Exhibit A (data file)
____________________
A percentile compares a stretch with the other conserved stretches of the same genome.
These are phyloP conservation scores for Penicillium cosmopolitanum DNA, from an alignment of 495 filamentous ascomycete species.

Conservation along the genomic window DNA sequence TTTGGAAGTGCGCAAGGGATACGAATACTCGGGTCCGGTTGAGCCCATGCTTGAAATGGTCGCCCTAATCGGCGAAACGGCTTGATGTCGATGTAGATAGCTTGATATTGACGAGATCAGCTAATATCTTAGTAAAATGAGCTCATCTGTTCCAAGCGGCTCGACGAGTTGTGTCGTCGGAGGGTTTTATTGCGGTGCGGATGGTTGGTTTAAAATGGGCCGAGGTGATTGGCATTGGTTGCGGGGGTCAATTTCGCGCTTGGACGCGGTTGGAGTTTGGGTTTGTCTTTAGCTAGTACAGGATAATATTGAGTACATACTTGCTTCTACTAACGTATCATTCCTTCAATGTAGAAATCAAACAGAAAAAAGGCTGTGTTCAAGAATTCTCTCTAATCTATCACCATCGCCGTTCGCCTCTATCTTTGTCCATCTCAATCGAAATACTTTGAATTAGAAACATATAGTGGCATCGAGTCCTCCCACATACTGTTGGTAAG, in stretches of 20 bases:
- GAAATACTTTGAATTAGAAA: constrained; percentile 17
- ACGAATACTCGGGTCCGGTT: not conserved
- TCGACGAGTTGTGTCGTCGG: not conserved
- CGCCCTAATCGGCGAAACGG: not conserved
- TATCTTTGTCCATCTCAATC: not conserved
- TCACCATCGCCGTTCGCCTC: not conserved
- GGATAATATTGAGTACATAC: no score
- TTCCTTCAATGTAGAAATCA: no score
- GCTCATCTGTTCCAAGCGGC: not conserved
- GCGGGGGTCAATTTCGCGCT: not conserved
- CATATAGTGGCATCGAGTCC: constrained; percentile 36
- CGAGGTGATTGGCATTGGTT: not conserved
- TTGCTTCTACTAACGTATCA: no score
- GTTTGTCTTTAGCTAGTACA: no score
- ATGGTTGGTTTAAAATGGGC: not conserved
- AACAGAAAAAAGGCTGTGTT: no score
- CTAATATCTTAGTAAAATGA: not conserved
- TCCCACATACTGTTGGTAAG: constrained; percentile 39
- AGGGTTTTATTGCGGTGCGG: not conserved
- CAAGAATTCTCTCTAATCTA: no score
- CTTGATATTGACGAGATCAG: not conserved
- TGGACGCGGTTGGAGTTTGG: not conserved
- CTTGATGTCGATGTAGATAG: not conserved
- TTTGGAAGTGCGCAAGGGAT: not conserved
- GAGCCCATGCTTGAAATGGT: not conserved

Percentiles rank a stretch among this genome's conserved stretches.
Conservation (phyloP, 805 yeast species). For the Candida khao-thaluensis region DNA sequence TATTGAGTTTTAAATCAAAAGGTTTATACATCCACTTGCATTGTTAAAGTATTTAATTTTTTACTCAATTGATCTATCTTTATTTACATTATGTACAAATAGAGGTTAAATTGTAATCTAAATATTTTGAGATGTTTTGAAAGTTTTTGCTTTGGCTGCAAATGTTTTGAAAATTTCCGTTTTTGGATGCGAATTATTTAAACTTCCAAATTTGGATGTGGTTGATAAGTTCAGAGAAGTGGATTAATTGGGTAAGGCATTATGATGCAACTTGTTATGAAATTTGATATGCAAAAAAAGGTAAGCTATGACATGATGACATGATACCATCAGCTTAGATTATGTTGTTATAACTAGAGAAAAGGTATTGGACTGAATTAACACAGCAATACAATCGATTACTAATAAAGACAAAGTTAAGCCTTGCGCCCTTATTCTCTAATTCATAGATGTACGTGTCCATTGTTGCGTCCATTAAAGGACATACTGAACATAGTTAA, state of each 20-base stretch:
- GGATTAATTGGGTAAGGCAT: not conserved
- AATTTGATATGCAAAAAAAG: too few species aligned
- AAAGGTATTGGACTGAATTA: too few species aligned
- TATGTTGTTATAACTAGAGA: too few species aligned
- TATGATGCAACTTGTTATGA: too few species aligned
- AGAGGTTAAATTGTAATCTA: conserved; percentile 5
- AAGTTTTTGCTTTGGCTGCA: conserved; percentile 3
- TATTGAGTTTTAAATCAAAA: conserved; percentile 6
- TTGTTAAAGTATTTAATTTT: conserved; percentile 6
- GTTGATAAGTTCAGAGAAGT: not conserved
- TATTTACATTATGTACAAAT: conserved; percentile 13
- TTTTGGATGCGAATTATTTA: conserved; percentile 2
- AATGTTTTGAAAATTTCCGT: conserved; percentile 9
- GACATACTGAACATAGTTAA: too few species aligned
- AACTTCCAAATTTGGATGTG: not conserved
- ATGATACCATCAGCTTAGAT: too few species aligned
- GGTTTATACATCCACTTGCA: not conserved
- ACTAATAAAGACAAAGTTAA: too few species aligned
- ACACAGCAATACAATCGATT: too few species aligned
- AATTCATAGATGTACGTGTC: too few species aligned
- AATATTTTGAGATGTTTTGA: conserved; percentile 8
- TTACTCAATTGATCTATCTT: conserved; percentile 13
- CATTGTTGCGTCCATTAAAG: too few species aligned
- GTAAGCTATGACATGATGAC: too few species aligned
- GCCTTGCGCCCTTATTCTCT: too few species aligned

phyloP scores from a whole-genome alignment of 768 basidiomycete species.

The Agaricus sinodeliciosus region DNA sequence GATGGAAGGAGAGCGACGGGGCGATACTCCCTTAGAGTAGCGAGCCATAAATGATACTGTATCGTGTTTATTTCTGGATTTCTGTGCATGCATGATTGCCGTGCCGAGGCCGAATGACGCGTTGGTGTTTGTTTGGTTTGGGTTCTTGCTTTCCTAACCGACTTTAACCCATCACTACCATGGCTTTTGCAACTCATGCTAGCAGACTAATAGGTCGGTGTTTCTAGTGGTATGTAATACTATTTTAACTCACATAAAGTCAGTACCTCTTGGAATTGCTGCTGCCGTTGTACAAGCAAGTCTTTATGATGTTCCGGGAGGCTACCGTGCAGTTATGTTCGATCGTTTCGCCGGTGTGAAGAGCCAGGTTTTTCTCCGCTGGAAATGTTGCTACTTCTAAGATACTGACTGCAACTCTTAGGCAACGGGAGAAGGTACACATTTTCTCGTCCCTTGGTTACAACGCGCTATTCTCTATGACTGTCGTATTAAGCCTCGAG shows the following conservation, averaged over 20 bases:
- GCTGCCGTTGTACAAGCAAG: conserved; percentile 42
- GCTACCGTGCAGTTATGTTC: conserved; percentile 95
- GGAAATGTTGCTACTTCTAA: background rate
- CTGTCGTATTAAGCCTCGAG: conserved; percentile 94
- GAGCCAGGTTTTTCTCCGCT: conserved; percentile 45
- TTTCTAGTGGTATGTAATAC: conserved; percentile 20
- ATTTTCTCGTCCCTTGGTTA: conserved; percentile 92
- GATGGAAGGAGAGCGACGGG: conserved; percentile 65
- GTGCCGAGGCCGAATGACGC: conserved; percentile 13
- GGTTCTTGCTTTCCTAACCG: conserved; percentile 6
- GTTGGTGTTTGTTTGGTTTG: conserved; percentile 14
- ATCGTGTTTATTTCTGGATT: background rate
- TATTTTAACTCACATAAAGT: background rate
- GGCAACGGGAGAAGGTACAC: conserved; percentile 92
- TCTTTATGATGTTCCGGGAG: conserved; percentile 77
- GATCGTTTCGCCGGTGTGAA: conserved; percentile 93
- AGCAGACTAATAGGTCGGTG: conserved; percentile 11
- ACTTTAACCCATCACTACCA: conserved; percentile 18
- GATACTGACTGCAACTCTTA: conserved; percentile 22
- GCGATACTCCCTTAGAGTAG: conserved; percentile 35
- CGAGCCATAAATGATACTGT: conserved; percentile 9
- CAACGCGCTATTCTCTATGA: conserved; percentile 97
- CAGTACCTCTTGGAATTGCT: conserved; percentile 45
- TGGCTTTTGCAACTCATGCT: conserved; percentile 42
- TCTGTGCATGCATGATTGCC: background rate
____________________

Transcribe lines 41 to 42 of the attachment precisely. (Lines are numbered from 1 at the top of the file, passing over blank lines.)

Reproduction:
- TATTTACATTATGTACAAAT: conserved; percentile 13
- TTTTGGATGCGAATTATTTA: conserved; percentile 2